That really wouldn't have helped. A GPS guided bomb is programmed with a set of target coordinates either before it takes off or in the air by the pilot. If it was preprogrammed then it would have made no difference and and I'm not sure if the pilot programing capability even existed in 2001. Even if it had JTAC on the ground is the one that would pass target coordinates to the aircraft and the pilot wouldn't necessarily need to visually acquire to target to the point where he could differentiate friendly and enemy infantry in order to engage the target he was given. If the pilot was passed bad coordinates that's the JTACs failure not the pilot's and not the aircraft's. B-52, A-10 or anything else JDAMs all work the same way regardless of platform. Plus most of the time you can a more detailed and prolonged look at a target out of an aircraft targeting pod than you can looking out the window, even if you are at treetop level. It's also worth noting that the Super Tucano is not a WWII era aircraft. It's 1980s vintage at best.
                        "Artillery lends dignity to what might otherwise be a vulgar brawl." - Frederick the Great

                        Comment


                        • #13
                          Originally posted by vikram72 View Post
                          The WWII-Era Plane Giving the F-35 a Run for Its Money



                          http://motherboard.vice.com/read/low-and-slow

                          Good News for Afghan Air Force,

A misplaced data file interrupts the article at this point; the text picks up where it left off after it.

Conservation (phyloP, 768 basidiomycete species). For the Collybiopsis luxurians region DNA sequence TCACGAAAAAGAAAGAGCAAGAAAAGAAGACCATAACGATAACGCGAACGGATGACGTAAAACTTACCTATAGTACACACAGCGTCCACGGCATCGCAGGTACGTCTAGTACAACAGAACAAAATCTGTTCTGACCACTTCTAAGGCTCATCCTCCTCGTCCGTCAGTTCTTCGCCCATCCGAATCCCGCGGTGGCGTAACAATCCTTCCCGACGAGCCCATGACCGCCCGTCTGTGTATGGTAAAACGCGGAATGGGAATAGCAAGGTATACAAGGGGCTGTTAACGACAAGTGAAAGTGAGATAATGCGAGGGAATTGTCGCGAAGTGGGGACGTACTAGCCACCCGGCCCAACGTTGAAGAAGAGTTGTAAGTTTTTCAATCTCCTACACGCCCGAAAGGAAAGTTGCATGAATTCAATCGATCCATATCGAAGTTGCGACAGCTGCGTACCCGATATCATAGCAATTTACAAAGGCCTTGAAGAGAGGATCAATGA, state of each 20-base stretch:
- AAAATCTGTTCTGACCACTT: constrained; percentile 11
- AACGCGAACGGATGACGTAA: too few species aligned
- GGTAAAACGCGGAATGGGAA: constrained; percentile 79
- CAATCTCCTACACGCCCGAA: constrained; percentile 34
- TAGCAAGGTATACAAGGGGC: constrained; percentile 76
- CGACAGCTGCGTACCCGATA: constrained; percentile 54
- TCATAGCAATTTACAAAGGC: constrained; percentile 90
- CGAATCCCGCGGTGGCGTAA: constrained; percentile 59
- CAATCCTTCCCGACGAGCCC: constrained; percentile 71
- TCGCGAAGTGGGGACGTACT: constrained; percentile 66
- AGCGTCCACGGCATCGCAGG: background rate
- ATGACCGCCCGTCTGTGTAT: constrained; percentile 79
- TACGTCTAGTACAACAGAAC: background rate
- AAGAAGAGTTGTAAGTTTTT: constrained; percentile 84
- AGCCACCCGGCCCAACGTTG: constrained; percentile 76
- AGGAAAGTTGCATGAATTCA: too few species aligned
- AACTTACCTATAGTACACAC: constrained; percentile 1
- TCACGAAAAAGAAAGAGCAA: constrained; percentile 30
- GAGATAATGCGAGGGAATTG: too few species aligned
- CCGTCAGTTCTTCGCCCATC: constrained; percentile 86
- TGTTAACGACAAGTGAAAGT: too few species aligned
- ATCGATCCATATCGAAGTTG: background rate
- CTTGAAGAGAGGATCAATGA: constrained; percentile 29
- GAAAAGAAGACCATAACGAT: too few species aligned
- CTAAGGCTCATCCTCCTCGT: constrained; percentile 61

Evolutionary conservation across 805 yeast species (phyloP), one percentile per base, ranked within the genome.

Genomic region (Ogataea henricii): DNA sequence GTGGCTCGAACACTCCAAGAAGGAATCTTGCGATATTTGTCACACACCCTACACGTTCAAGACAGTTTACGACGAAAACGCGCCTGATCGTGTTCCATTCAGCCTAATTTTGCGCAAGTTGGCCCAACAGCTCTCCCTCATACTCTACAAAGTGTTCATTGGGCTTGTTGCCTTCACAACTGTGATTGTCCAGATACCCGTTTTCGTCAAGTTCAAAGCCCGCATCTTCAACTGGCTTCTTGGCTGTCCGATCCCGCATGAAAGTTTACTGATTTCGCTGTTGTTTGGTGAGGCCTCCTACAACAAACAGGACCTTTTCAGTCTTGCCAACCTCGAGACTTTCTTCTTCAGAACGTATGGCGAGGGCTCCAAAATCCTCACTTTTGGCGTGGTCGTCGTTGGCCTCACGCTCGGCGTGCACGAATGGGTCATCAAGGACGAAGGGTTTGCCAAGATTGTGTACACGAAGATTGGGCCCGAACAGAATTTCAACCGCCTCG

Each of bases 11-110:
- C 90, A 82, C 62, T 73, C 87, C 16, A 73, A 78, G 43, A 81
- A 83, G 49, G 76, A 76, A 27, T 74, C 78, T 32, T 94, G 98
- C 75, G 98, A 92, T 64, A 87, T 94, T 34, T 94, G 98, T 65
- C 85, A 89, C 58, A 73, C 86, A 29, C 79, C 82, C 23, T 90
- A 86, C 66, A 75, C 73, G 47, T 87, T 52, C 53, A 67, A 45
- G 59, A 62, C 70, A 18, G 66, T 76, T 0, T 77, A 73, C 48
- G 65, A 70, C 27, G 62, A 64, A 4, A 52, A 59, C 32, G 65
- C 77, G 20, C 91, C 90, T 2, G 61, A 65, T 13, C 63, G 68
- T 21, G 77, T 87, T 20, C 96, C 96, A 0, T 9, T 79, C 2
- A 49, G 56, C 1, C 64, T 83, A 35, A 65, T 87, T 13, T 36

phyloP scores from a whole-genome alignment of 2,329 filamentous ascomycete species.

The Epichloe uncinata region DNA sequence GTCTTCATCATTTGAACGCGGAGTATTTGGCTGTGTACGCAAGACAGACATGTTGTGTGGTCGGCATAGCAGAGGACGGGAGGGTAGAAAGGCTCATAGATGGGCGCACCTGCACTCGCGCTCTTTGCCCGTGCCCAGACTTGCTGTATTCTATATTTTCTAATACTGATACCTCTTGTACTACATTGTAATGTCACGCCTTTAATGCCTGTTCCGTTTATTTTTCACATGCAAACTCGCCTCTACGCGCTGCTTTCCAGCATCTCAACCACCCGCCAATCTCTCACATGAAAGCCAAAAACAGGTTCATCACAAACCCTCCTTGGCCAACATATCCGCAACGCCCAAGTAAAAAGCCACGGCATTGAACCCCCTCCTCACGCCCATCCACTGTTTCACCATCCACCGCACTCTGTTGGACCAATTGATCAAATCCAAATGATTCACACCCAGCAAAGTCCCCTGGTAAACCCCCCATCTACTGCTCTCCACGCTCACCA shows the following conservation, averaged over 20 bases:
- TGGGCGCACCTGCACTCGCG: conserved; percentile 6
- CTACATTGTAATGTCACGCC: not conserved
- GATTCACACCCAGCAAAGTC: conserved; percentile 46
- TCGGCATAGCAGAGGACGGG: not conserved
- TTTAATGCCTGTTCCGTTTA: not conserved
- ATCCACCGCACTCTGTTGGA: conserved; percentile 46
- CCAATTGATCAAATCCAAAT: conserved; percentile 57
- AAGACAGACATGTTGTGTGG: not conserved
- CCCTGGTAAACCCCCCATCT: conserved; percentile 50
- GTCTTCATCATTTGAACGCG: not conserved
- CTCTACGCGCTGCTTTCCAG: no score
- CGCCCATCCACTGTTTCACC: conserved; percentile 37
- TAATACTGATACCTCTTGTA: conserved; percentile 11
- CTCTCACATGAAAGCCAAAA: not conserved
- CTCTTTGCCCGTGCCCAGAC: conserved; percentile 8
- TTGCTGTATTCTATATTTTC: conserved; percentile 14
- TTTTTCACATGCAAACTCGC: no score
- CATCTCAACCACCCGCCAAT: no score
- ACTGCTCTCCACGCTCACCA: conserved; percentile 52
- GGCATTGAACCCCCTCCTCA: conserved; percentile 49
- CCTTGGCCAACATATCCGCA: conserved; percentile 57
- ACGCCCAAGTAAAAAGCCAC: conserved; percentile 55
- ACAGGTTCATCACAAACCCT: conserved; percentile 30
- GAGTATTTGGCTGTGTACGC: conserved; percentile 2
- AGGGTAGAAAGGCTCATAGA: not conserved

I tried to read this article but the writing is pretty bad, and whatever points are trying to be made are difficult to understand. From what I can tell the "author" of this article advocates more A-10s? He or she thinks that the A-10 is older tech than the B-52 apparently, and that the failure of a GPS guided bomb was caused by an incorrect drop from the bomber crew, which is ridiculous. Guided weapons of this sort depend on intel, and bad intel from the ground caused the accident, just as it would have with an A-10 or this A-29 thing...either of those planes are capable of dropping ordnance on the wrong target too. The article is extremely narrow-minded and assumes that the A-29 would be immune to enemy fire, when in fact it would be highly vulnerable to ground fire...maybe even small arms type fire. Stupid article really, not sure if this source is very reliable.

                          Comment


                          • #14
                            Of course not! It is not reliable.
                            It is a Canada based network.
                            They are lying all year long.
                            Shhhhhh...Be silent please..I think they are...leftists....
                            That rug really tied the room together

                            Comment


                            • #15
                              Seb
                              Started in Montreal but now based in NYC.

                              Comment

                              Latest Topics

                              Collapse

                              Working...
                              X